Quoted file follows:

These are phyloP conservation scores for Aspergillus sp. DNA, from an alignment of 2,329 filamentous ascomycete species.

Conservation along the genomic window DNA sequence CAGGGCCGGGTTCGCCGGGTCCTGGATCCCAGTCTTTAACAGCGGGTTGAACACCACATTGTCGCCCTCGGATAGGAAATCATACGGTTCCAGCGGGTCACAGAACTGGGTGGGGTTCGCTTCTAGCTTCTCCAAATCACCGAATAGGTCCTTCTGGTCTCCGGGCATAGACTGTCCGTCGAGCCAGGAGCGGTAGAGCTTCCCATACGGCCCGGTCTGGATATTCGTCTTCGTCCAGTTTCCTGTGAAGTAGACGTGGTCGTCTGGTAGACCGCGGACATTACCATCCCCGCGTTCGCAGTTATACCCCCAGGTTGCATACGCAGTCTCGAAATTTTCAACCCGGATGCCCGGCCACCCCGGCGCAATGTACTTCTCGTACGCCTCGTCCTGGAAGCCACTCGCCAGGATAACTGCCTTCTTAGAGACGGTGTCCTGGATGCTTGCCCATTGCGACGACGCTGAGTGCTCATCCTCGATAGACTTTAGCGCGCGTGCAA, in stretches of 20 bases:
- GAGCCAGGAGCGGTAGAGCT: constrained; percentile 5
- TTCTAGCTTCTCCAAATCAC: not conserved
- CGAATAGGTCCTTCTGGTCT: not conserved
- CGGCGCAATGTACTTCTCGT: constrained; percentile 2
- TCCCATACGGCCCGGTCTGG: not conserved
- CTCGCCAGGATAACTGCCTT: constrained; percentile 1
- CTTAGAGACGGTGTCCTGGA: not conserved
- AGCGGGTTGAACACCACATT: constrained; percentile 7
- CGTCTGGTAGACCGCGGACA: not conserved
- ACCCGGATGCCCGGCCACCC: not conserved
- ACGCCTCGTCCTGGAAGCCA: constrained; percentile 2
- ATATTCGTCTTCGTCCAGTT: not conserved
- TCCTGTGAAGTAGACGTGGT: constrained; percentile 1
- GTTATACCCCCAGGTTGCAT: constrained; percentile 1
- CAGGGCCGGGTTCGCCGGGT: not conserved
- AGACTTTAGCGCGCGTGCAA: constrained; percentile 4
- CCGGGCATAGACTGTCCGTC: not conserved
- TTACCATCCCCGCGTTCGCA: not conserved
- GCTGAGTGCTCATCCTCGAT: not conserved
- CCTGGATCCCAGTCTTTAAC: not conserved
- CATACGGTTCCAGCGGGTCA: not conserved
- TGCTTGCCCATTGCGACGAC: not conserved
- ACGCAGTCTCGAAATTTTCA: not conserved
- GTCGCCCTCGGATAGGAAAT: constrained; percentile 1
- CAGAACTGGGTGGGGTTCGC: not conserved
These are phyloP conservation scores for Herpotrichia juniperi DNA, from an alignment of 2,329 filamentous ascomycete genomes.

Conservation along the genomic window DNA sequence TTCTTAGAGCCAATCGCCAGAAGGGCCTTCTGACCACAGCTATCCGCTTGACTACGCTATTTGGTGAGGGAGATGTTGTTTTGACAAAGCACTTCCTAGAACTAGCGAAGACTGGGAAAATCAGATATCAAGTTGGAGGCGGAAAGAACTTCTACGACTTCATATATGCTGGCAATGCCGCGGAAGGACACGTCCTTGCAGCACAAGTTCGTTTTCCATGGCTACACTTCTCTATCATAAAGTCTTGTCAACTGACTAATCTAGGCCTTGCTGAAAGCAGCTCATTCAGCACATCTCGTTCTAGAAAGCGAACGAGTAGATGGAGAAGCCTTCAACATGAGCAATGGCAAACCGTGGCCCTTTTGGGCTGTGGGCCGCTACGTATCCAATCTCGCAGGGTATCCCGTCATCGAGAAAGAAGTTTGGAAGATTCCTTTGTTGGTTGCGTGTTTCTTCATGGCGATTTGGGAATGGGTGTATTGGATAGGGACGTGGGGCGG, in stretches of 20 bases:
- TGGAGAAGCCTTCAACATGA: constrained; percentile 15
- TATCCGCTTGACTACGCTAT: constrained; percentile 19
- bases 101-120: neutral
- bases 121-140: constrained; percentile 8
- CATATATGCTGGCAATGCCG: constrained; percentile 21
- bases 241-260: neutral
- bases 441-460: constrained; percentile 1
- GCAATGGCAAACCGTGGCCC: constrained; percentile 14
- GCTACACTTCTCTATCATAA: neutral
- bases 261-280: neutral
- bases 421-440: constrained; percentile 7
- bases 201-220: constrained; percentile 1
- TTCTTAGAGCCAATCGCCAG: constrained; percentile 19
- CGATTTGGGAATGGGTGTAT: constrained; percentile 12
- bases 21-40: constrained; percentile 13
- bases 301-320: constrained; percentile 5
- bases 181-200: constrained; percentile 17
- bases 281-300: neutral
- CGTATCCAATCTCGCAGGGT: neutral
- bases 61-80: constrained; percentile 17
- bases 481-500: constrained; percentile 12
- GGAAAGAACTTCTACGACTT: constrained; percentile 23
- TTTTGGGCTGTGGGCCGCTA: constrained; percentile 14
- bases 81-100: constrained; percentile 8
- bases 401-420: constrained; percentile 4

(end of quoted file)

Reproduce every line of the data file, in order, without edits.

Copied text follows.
These are phyloP conservation scores for Aspergillus sp. DNA, from an alignment of 2,329 filamentous ascomycete species.

Conservation along the genomic window DNA sequence CAGGGCCGGGTTCGCCGGGTCCTGGATCCCAGTCTTTAACAGCGGGTTGAACACCACATTGTCGCCCTCGGATAGGAAATCATACGGTTCCAGCGGGTCACAGAACTGGGTGGGGTTCGCTTCTAGCTTCTCCAAATCACCGAATAGGTCCTTCTGGTCTCCGGGCATAGACTGTCCGTCGAGCCAGGAGCGGTAGAGCTTCCCATACGGCCCGGTCTGGATATTCGTCTTCGTCCAGTTTCCTGTGAAGTAGACGTGGTCGTCTGGTAGACCGCGGACATTACCATCCCCGCGTTCGCAGTTATACCCCCAGGTTGCATACGCAGTCTCGAAATTTTCAACCCGGATGCCCGGCCACCCCGGCGCAATGTACTTCTCGTACGCCTCGTCCTGGAAGCCACTCGCCAGGATAACTGCCTTCTTAGAGACGGTGTCCTGGATGCTTGCCCATTGCGACGACGCTGAGTGCTCATCCTCGATAGACTTTAGCGCGCGTGCAA, in stretches of 20 bases:
- GAGCCAGGAGCGGTAGAGCT: constrained; percentile 5
- TTCTAGCTTCTCCAAATCAC: not conserved
- CGAATAGGTCCTTCTGGTCT: not conserved
- CGGCGCAATGTACTTCTCGT: constrained; percentile 2
- TCCCATACGGCCCGGTCTGG: not conserved
- CTCGCCAGGATAACTGCCTT: constrained; percentile 1
- CTTAGAGACGGTGTCCTGGA: not conserved
- AGCGGGTTGAACACCACATT: constrained; percentile 7
- CGTCTGGTAGACCGCGGACA: not conserved
- ACCCGGATGCCCGGCCACCC: not conserved
- ACGCCTCGTCCTGGAAGCCA: constrained; percentile 2
- ATATTCGTCTTCGTCCAGTT: not conserved
- TCCTGTGAAGTAGACGTGGT: constrained; percentile 1
- GTTATACCCCCAGGTTGCAT: constrained; percentile 1
- CAGGGCCGGGTTCGCCGGGT: not conserved
- AGACTTTAGCGCGCGTGCAA: constrained; percentile 4
- CCGGGCATAGACTGTCCGTC: not conserved
- TTACCATCCCCGCGTTCGCA: not conserved
- GCTGAGTGCTCATCCTCGAT: not conserved
- CCTGGATCCCAGTCTTTAAC: not conserved
- CATACGGTTCCAGCGGGTCA: not conserved
- TGCTTGCCCATTGCGACGAC: not conserved
- ACGCAGTCTCGAAATTTTCA: not conserved
- GTCGCCCTCGGATAGGAAAT: constrained; percentile 1
- CAGAACTGGGTGGGGTTCGC: not conserved
These are phyloP conservation scores for Herpotrichia juniperi DNA, from an alignment of 2,329 filamentous ascomycete genomes.

Conservation along the genomic window DNA sequence TTCTTAGAGCCAATCGCCAGAAGGGCCTTCTGACCACAGCTATCCGCTTGACTACGCTATTTGGTGAGGGAGATGTTGTTTTGACAAAGCACTTCCTAGAACTAGCGAAGACTGGGAAAATCAGATATCAAGTTGGAGGCGGAAAGAACTTCTACGACTTCATATATGCTGGCAATGCCGCGGAAGGACACGTCCTTGCAGCACAAGTTCGTTTTCCATGGCTACACTTCTCTATCATAAAGTCTTGTCAACTGACTAATCTAGGCCTTGCTGAAAGCAGCTCATTCAGCACATCTCGTTCTAGAAAGCGAACGAGTAGATGGAGAAGCCTTCAACATGAGCAATGGCAAACCGTGGCCCTTTTGGGCTGTGGGCCGCTACGTATCCAATCTCGCAGGGTATCCCGTCATCGAGAAAGAAGTTTGGAAGATTCCTTTGTTGGTTGCGTGTTTCTTCATGGCGATTTGGGAATGGGTGTATTGGATAGGGACGTGGGGCGG, in stretches of 20 bases:
- TGGAGAAGCCTTCAACATGA: constrained; percentile 15
- TATCCGCTTGACTACGCTAT: constrained; percentile 19
- bases 101-120: neutral
- bases 121-140: constrained; percentile 8
- CATATATGCTGGCAATGCCG: constrained; percentile 21
- bases 241-260: neutral
- bases 441-460: constrained; percentile 1
- GCAATGGCAAACCGTGGCCC: constrained; percentile 14
- GCTACACTTCTCTATCATAA: neutral
- bases 261-280: neutral
- bases 421-440: constrained; percentile 7
- bases 201-220: constrained; percentile 1
- TTCTTAGAGCCAATCGCCAG: constrained; percentile 19
- CGATTTGGGAATGGGTGTAT: constrained; percentile 12
- bases 21-40: constrained; percentile 13
- bases 301-320: constrained; percentile 5
- bases 181-200: constrained; percentile 17
- bases 281-300: neutral
- CGTATCCAATCTCGCAGGGT: neutral
- bases 61-80: constrained; percentile 17
- bases 481-500: constrained; percentile 12
- GGAAAGAACTTCTACGACTT: constrained; percentile 23
- TTTTGGGCTGTGGGCCGCTA: constrained; percentile 14
- bases 81-100: constrained; percentile 8
- bases 401-420: constrained; percentile 4